Shakespeare also uses Shylock to represent hatred, as well as equality. The play starts off with Antonio, a wealthy merchant, wanting three thousand ducats from Shylock. Antonio uses a slang of words to cut Shylock down, because he is a Jew. For example, “I am as like to call thee so again - / To spit on thee again, to spurn thee too” (Act 1;3 (127-128)). In these lines, Antonio insults Shylock by saying he will spit upon him, even though Shylock has never done anything wrong to Antonio. In Act 1 Shylock then says that if the three thousand ducats are not give...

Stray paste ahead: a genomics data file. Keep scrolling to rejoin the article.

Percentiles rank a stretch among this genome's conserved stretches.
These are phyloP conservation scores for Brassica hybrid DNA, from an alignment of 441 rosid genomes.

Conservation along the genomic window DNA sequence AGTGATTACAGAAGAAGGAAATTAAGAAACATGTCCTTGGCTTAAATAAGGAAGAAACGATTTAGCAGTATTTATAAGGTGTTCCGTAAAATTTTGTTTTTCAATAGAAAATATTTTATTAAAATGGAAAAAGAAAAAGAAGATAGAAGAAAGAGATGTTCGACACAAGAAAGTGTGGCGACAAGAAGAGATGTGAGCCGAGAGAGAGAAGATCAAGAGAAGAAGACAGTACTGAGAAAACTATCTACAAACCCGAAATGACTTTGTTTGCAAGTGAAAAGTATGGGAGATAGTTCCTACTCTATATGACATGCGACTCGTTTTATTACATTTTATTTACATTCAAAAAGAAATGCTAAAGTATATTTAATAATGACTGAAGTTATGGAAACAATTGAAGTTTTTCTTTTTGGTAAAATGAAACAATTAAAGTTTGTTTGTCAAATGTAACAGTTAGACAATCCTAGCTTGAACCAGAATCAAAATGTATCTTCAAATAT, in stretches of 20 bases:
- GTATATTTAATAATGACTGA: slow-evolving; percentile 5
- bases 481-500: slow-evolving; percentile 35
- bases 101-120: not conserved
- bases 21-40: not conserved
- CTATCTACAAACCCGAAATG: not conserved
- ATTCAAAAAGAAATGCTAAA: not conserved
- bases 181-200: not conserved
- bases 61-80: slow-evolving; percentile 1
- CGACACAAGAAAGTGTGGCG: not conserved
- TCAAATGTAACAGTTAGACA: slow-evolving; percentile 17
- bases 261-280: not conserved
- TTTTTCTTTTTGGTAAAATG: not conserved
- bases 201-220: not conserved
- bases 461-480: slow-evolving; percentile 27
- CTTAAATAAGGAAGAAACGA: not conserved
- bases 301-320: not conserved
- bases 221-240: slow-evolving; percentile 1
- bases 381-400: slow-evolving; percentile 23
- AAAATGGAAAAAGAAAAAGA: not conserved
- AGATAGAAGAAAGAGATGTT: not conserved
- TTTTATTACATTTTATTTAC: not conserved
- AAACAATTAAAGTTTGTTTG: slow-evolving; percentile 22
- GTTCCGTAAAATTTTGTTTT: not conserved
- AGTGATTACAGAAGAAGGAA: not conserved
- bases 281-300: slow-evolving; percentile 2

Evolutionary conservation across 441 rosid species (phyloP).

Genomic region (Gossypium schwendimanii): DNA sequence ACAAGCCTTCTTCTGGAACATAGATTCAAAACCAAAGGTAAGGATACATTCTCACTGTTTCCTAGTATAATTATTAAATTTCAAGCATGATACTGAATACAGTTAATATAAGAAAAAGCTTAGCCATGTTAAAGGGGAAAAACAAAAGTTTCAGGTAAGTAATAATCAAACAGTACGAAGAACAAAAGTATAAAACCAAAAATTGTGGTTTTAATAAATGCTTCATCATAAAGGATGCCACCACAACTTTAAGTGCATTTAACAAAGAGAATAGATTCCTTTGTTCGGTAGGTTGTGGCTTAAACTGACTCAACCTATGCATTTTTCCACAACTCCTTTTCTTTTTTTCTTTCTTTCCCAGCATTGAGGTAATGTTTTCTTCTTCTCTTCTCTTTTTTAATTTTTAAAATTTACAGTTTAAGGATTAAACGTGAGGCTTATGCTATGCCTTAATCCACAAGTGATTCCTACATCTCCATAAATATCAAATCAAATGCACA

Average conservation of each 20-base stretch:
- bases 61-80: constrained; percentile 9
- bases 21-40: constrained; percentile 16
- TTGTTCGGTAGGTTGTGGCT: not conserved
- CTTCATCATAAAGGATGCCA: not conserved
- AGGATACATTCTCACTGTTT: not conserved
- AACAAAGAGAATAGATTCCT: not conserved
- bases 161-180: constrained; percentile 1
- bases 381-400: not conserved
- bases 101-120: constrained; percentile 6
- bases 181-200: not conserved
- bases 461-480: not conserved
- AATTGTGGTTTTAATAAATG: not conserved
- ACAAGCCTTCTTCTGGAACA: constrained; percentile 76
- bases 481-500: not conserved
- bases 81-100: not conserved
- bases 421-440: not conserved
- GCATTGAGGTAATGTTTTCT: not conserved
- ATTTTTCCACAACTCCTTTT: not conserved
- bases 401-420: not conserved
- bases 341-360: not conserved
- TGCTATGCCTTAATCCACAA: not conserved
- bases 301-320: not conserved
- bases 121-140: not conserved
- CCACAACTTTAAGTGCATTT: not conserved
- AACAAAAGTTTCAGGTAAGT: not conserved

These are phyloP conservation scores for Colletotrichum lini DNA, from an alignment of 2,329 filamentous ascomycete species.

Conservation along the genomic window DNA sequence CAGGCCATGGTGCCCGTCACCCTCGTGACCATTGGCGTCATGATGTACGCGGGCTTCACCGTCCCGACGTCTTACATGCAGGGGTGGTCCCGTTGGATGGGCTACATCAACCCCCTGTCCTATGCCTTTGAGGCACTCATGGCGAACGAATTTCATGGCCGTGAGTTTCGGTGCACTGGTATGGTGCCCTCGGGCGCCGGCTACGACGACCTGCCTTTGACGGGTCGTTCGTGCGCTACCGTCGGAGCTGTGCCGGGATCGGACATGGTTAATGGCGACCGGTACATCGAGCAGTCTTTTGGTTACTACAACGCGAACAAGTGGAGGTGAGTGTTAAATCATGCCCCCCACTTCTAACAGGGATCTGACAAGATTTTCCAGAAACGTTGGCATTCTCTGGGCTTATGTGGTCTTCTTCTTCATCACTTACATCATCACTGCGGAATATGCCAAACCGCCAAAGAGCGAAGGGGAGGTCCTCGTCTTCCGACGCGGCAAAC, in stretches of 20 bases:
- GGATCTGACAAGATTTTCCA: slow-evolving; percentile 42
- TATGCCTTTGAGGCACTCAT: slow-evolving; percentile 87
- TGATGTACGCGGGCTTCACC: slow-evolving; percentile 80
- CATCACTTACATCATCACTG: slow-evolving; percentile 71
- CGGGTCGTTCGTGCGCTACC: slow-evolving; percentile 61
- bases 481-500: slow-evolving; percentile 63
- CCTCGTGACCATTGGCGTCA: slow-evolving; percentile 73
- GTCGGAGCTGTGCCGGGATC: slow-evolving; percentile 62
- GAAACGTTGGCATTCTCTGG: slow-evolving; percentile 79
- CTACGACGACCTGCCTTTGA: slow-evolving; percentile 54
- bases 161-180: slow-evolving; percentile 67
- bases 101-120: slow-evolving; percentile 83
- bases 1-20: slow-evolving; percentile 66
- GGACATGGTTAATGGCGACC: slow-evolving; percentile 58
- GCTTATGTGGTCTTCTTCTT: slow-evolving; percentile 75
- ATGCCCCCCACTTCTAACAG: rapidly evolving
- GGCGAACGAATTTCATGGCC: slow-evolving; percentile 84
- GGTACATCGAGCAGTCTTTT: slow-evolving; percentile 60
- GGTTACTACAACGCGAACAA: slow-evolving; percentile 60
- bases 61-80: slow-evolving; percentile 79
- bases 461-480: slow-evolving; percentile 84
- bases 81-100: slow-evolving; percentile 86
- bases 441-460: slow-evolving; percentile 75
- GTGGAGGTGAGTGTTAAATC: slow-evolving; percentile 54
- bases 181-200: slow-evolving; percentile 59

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... that were fond of his daughter. He also then had a plan to burn the rest of the Christians in Malta, but did not succeed at that without being caught. The inlaw and outlaw feminine character principles are applied to Abigail and Jessica. These principles fit perfectly for these two Jewish daughters because Abigail is an inlaw feminine who shows emotions and respects relationships, especially with her father. Jessica on the other hand, portrays the outlaw feminine because she takes matters in her own hands and illustrate a strong woman to run away from her father and convert to be a Christian. The Merchant of Venice and The Jew of Malta are realistic stories that tell the history of the sixteenth century. Without these texts in our possession, critics would not be able to understand the culture of that time period as well as the Jewish and Christian conflict.
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